The US dollar demonstrated strength against the major foreign currencies today, Tuesday, August 16, 2022. This development in the foreign exchange market comes as recession worries heighten.
We want to help our followers understand the latest developments regarding the US dollar, especially those who are using this foreign currency. Therefore, we are sharing this foreign exchange-related update with them.
Based on the Tuesday, August 16, 2022 report posted online by CNA, a website delivering the latest news in Singapore and Asia, the safe-haven US dollar hovered close to a one-week high today.
Traders utilize the US dollar index or DXY as they search for a measure of the value of the greenback versus a currency basket. Trade partners of the United States use these six major peers.
The US dollar index held steady at 106.51, which is merely below the previous session’s peak of 106.55, the most robust since last week, Monday, August 8, 2022.
Meanwhile, the Australian dollar, euro, and Chinese renminbi stayed under pressure. The official currency of Australia plunged to as low as US$0.70005.
It threatened to drop below the psychological 70-cent mark for the first time since Wednesday, August 10, 2022.
The euro, which is the most heavily weighted foreign currency in the US dollar index, was little modified at US$1.0158.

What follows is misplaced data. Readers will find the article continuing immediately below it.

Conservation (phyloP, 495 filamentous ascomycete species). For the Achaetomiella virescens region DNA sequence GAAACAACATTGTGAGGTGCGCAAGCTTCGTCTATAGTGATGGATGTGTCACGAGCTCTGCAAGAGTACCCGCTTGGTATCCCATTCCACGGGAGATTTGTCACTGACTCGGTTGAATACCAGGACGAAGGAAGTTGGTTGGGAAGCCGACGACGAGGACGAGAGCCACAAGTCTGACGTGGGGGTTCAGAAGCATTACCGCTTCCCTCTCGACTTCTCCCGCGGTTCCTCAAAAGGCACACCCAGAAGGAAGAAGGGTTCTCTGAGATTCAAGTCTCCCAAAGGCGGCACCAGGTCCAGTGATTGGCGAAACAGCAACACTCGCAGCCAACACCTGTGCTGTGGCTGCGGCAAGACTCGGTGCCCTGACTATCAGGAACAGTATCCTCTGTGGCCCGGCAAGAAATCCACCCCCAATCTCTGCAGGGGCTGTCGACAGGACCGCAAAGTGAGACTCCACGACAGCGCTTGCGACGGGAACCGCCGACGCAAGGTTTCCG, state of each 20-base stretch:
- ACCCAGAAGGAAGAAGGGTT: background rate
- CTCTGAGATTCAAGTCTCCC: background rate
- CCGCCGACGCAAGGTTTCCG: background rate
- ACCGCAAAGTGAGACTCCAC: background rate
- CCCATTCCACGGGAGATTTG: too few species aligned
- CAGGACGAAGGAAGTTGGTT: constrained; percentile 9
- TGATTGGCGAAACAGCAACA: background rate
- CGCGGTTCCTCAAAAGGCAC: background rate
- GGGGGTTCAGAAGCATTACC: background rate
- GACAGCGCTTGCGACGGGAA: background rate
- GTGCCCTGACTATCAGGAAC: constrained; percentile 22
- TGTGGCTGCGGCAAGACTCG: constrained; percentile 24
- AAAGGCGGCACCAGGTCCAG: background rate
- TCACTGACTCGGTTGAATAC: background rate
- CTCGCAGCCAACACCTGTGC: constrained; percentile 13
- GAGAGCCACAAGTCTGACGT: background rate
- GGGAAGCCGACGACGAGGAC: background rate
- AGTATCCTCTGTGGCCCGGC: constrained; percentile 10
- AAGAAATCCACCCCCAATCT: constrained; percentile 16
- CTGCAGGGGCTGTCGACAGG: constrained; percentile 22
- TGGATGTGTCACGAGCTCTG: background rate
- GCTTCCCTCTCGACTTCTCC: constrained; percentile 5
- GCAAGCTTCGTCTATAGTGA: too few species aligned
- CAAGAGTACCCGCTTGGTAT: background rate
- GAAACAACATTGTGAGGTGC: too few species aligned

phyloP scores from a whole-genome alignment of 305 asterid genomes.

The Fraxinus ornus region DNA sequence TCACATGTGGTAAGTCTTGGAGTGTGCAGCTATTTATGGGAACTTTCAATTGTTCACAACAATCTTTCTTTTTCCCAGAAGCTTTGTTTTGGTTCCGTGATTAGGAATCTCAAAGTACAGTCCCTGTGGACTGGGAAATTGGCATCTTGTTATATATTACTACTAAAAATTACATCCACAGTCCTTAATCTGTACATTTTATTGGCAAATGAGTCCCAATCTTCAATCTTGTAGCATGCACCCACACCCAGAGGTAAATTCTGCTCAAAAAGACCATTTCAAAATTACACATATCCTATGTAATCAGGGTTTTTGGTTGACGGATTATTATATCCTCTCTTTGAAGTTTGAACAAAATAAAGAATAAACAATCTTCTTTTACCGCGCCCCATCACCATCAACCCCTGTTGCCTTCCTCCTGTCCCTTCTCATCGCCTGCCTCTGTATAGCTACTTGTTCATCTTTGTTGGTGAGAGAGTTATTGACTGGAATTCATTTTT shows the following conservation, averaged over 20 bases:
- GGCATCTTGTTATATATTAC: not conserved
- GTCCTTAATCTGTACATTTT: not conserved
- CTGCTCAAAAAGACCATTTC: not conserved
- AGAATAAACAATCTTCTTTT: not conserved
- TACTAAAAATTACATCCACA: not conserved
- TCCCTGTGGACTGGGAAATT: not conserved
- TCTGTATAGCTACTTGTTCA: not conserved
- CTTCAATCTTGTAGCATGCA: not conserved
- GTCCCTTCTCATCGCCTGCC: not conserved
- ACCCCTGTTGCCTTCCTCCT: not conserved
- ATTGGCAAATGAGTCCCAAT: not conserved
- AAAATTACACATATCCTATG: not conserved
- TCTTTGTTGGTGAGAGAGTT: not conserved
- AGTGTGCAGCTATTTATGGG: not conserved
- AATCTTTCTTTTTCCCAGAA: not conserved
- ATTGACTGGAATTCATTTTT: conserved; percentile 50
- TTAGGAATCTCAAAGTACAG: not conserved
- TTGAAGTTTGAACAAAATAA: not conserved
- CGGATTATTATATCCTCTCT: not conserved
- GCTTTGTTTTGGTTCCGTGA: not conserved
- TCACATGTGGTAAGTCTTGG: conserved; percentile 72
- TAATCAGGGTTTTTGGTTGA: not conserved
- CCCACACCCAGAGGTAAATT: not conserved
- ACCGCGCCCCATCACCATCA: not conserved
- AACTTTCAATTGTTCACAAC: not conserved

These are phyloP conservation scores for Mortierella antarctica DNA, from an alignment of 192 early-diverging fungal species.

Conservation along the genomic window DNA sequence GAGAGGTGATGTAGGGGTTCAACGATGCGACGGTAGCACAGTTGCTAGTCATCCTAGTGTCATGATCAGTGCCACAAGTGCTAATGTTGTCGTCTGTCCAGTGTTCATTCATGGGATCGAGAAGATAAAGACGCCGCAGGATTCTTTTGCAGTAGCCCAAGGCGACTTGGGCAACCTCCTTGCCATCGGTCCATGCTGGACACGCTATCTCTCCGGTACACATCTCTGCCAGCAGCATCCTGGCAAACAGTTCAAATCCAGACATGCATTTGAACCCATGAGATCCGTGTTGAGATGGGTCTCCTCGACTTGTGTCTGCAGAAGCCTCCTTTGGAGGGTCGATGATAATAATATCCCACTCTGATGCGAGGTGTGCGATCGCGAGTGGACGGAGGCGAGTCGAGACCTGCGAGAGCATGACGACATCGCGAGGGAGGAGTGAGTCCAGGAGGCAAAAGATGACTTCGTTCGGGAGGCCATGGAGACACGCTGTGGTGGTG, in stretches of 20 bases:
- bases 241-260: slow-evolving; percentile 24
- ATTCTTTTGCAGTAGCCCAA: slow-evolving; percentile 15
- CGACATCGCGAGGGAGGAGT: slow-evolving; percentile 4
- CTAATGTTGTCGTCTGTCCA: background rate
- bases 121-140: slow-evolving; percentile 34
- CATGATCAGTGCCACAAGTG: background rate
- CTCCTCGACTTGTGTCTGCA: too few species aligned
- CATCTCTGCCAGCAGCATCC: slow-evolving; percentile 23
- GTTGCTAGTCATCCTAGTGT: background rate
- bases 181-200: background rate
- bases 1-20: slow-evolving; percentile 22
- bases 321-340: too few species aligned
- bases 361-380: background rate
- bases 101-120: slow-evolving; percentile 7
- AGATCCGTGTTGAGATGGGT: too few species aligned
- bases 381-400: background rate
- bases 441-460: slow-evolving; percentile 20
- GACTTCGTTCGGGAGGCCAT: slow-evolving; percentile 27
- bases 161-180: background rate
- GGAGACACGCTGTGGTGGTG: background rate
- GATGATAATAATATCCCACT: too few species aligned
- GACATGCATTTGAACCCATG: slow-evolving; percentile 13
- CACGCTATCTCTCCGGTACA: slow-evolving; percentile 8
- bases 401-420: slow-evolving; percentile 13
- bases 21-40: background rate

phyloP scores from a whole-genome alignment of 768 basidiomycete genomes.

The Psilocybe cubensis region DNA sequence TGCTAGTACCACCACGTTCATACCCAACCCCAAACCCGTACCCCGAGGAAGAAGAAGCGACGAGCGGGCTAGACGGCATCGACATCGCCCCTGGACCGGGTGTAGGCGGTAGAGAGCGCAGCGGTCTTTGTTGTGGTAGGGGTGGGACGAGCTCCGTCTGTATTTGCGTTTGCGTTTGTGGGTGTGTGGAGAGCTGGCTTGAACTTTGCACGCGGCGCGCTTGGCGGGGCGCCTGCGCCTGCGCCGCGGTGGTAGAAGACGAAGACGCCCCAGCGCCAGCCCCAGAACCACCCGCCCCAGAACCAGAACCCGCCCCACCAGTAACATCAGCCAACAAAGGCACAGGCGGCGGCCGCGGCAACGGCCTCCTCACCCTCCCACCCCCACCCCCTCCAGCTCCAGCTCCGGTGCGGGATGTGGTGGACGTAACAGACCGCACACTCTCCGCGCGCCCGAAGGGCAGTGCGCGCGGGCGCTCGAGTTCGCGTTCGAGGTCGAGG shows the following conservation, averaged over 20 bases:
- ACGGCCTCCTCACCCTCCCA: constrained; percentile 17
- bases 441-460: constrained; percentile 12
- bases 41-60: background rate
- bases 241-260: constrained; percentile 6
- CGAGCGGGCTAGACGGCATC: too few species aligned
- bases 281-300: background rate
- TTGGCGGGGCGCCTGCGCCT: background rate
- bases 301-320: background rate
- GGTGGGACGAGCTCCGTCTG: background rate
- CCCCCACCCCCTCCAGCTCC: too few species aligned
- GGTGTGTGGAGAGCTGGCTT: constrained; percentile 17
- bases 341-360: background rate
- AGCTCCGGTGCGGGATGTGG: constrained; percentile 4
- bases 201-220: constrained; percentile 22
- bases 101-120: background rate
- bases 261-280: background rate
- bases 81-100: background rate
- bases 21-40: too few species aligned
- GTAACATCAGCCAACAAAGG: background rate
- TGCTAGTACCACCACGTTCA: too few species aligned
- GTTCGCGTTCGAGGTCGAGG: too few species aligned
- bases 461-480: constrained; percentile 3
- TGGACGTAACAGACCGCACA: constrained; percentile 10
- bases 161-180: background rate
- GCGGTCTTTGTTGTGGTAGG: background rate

This event happened after it dipped to the weakest since Friday, August 5, 2022 at US$1.0154. The US dollar rose 0.07 percent to 6.8174 Chinese yuan.
This action of the greenback against the offshore renminbi involved itself heading back toward Monday’s high of 6.8200 Chinese yuan, which is a level last seen in mid-May.
These happenings in the foreign exchange market occurred as weak international economic data reignited recession paranoias. A raft of flimsy world economic indicators drove the international safety bid.
Data today indicated New York state factory activity and US single-family homebuilders’ confidence fell this month to their lowest levels since close to the beginning of the COVID-19 pandemic.
These details followed surprisingly weak Chinese activity data. It spanned fixed-asset investment, industrial output, and retail sales as a nascent recuperation from draconian COVID-19 lockdowns faltered.
Joseph Capurso wrote a note to clients. He pointed out that the weakness in the Chinese and US economies is usually a bad sign for commodity currencies, which comprise the Australian dollar and the New Zealand dollar.
The Commonwealth Bank of Australia strategist cited that the path of least resistance for the New Zealand dollar is lower until tomorrow’s policy meeting of the Reserve Bank of New Zealand.
We understand that users of the US dollar may be rejoicing as the safe-haven currency has gained strength lately. However, this development comes amid increased recession worries.
We recommend our readers, who are US dollar users, to spend their money wisely. If they are overseas, we understand they can get more value from their money.
Nevertheless, with a global recession rearing its ugly head, we also suggest saving some money.
In this manner, money will not be a huge problem for consumers if the world enters a recession sometime this year or early next year.